(2) Next, we want to prove
Indeed, from (3.1), we know \(\theta(u)\leq\alpha\) for \(u\in H_{0}^{1}(\Omega)\), then (\(f_{2}\)) gives
which implies that 0 is a local minimizer of \(\Phi_{1}\), so (3.3) is true.
(3) Now, by (3.2), (3.3) and the homotopy invariance of the critical groups in Proposition 2.2, we have
The proof is completed. □
Proof of Theorem 1.3
We introduce two truncated energy functionals by setting
where \(F_{\pm}(x,u)=\int_{0}^{u}f_{\pm}(x,s)\,ds \) and
Clearly \(I_{\pm}\in C^{1}(H_{0}^{1}(\Omega), \mathbb{R})\). Obviously, a nonzero critical point \(u_{\pm}\) of \(I_{\pm}\) is a nontrivial nonnegative (nonpositive) solution of problem (1.1). Indeed, for any \(w\in H_{0}^{1}(\Omega)\) we have
Choosing \(w=u_{+}^{}=\min\{u_{+},0\}\), we get \(\u_{+}^{}\=0\). Therefore, \(u_{+}\geq0\) for a.e. \(x\in \Omega \). The case for \(I_{}\) is similar.
Lemma 4.1
If (\(f_{0}\)) and (\(f_{3}\)) hold, then I and \(I_{\pm}\) satisfy the \((P.S)\) condition.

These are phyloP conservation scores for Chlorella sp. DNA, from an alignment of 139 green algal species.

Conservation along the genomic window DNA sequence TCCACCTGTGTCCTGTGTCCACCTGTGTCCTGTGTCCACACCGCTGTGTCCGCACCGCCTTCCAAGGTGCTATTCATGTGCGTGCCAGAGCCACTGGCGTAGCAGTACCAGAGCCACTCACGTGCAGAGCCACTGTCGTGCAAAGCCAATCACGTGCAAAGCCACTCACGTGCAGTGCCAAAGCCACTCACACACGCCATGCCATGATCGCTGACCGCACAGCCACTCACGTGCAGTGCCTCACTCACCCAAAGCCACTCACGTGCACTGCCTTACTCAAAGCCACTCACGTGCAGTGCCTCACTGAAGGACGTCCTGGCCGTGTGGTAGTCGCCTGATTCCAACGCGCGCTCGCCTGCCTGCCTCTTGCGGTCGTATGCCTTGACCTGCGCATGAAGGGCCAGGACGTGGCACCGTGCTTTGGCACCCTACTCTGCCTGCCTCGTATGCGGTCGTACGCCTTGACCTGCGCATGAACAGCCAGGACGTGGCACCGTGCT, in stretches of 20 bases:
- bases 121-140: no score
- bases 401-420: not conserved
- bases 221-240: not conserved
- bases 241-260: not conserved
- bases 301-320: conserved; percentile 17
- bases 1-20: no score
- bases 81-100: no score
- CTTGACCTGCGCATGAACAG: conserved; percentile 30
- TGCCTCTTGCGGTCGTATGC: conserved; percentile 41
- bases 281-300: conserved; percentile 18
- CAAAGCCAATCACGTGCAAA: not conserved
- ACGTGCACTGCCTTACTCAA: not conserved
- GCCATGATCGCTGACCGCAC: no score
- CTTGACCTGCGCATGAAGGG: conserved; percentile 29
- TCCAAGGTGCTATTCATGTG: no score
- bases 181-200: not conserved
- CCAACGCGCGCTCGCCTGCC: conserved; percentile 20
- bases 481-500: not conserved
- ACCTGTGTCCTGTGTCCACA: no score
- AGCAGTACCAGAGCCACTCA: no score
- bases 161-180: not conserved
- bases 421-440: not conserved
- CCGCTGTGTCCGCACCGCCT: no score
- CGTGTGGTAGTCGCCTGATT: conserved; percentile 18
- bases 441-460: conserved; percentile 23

Proof
It suffices to show that I and \(I_{\pm}\) are coercive on \(H_{0}^{1}(\Omega)\). The following method is similar to [7]. For the functional I, by contradiction, there is a sequence \(\{u_{n}\}\subset H_{0}^{1}(\Omega)\) such that
If we set \(v_{n}=\frac{u_{n}}{\u_{n}\}\), then \(\v_{n}\=1\) and there is a \(v_{0}\in H_{0}^{1}(\Omega)\) such that
From the condition (\(f_{3}\)), we get
this together with (4.1) gives
then we obtain
On the other hand, by the variational characterization of \(\mu_{1}\) and the lower semicontinuity of the norm we get
which implies that
and
Therefore
Then we get \(v_{0}\neq0\) for a.e. \(x\in \Omega \), and by (4.2) we also have
Using \(\beta<\frac{a\lambda _{1}}{2}\), (4.3) and (4.4) give
this is a contradiction with (4.1).
The case of \(I_{+}\) (\(I_{}\)) is similar. □
Let \(e_{1}>0\) be the eigenfunction associated with \(\lambda _{1}\).
Lemma 4.2
If (\(f_{1}\)) with \(k\geq2\) holds, then there exists \(t>0\) such that \(I_{\pm}(\pm te_{1})<0\).
Proof
By (\(f_{0}\)) and (\(f_{1}\)), for \(\varepsilon >0\) with \(\lambda _{k}\varepsilon>\lambda _{1}\) there exists \(2<\nu\leq2^{*}\) such that
Then we get
The other case is similar. □
Proof of Theorem 1.3